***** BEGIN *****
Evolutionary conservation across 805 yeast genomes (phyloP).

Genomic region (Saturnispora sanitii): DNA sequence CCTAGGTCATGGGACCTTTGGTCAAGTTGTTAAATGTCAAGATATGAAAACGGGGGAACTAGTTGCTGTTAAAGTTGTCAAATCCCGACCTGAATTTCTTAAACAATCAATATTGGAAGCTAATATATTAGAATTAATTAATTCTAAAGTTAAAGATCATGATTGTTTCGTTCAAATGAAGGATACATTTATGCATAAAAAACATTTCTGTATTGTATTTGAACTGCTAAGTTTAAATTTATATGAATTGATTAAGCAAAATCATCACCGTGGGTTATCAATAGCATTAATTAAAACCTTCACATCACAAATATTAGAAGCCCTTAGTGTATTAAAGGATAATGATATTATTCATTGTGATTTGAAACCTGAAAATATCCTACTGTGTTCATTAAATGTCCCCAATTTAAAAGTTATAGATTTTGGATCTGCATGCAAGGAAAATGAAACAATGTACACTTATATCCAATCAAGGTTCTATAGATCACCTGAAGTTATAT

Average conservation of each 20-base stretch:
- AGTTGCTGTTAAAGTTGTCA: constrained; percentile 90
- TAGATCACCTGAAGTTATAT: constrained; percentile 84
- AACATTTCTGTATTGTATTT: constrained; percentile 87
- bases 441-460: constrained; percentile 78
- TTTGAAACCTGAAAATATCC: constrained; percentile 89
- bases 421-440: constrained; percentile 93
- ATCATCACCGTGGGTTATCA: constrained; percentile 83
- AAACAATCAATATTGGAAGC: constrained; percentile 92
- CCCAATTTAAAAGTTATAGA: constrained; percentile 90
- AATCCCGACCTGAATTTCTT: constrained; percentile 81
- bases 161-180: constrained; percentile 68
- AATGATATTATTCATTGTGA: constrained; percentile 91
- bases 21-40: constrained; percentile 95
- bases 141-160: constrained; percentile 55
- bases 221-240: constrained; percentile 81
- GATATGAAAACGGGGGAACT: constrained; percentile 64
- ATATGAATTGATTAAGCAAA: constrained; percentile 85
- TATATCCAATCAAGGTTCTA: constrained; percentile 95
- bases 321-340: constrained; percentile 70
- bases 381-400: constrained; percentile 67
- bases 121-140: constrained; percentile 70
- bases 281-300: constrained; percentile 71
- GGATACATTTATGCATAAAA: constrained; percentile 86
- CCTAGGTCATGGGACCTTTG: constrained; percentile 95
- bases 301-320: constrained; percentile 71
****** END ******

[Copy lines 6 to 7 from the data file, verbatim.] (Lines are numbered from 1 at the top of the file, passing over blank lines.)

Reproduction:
- AACATTTCTGTATTGTATTT: constrained; percentile 87
- bases 441-460: constrained; percentile 78